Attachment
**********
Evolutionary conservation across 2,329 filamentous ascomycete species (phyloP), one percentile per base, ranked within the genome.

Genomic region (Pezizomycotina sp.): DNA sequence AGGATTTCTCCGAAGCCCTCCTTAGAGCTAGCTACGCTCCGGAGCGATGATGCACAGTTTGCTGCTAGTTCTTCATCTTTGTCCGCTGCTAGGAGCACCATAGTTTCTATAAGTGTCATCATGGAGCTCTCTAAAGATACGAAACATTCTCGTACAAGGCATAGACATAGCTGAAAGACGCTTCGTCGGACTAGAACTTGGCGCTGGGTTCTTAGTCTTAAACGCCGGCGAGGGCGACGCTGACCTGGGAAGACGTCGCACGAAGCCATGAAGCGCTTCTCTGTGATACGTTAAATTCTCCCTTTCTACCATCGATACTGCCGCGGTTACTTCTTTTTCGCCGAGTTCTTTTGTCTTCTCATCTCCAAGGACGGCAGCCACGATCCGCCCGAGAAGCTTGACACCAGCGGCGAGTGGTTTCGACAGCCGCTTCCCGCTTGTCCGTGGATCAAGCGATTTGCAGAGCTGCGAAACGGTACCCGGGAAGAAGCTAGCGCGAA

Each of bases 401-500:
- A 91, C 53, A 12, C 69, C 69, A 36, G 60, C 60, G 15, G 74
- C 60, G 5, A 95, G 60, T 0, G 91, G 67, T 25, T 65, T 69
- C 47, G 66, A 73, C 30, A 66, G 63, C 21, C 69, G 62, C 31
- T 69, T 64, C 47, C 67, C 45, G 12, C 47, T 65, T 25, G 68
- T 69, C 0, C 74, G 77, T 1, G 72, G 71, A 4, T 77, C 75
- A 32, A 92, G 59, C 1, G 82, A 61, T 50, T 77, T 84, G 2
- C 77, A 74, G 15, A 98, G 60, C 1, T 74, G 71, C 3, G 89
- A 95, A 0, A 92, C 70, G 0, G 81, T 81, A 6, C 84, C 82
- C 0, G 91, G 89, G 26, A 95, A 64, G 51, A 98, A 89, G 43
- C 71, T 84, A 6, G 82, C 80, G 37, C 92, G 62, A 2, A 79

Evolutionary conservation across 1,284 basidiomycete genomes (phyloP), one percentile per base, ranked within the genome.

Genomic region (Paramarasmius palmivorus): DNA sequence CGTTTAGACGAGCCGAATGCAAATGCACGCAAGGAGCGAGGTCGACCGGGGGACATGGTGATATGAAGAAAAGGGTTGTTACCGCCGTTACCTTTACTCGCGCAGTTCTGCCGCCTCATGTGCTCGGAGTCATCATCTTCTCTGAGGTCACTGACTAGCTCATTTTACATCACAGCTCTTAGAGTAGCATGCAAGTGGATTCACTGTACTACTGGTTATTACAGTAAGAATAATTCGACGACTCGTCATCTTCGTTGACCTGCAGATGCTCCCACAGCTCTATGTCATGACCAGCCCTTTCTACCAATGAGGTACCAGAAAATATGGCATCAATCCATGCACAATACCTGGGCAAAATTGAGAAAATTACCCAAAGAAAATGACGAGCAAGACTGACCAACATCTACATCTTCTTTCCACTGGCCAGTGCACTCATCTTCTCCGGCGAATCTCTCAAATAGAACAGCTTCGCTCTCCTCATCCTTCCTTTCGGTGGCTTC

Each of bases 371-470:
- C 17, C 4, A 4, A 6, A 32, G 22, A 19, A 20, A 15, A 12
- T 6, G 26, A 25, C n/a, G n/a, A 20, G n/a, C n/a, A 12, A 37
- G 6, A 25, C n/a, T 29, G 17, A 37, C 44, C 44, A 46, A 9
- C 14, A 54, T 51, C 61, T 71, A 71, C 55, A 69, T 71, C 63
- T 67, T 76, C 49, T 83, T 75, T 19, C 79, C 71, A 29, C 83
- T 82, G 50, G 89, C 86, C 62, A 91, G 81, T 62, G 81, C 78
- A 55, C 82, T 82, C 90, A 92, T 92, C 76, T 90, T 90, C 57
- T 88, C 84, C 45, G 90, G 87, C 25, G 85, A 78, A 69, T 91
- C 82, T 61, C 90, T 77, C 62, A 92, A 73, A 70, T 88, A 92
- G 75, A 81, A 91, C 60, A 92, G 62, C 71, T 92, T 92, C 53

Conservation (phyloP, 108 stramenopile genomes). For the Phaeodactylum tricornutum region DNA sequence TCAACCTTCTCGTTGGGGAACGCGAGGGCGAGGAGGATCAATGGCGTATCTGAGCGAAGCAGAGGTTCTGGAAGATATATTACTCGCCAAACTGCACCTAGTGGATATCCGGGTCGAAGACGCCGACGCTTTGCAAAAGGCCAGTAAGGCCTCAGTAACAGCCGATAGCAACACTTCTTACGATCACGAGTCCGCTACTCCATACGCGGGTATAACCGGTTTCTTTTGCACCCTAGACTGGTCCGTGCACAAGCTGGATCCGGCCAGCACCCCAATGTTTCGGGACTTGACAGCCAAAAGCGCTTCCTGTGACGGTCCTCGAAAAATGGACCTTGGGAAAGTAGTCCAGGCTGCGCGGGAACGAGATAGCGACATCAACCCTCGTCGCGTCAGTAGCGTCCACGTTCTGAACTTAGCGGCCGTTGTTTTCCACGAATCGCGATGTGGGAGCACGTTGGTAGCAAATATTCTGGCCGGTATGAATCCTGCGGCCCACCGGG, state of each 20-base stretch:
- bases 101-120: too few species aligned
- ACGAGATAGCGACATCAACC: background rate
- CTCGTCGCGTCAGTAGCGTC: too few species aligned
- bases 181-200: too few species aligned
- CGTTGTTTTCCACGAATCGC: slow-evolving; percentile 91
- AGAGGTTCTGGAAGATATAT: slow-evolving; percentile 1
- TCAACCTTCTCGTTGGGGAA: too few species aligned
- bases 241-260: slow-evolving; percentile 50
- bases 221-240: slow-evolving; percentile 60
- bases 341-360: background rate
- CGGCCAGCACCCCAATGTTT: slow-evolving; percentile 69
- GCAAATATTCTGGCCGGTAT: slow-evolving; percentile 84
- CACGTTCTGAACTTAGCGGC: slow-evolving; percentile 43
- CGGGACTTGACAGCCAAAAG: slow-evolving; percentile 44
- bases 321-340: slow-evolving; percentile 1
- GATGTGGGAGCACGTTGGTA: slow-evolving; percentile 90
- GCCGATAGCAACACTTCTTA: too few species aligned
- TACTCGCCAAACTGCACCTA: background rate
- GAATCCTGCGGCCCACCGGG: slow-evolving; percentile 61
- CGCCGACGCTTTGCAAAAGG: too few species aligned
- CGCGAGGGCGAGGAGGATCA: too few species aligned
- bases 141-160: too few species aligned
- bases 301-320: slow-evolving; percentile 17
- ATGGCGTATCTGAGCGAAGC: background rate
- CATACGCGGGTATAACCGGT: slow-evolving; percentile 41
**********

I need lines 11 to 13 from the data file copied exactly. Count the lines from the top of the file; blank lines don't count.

- A 95, A 0, A 92, C 70, G 0, G 81, T 81, A 6, C 84, C 82
- C 0, G 91, G 89, G 26, A 95, A 64, G 51, A 98, A 89, G 43
- C 71, T 84, A 6, G 82, C 80, G 37, C 92, G 62, A 2, A 79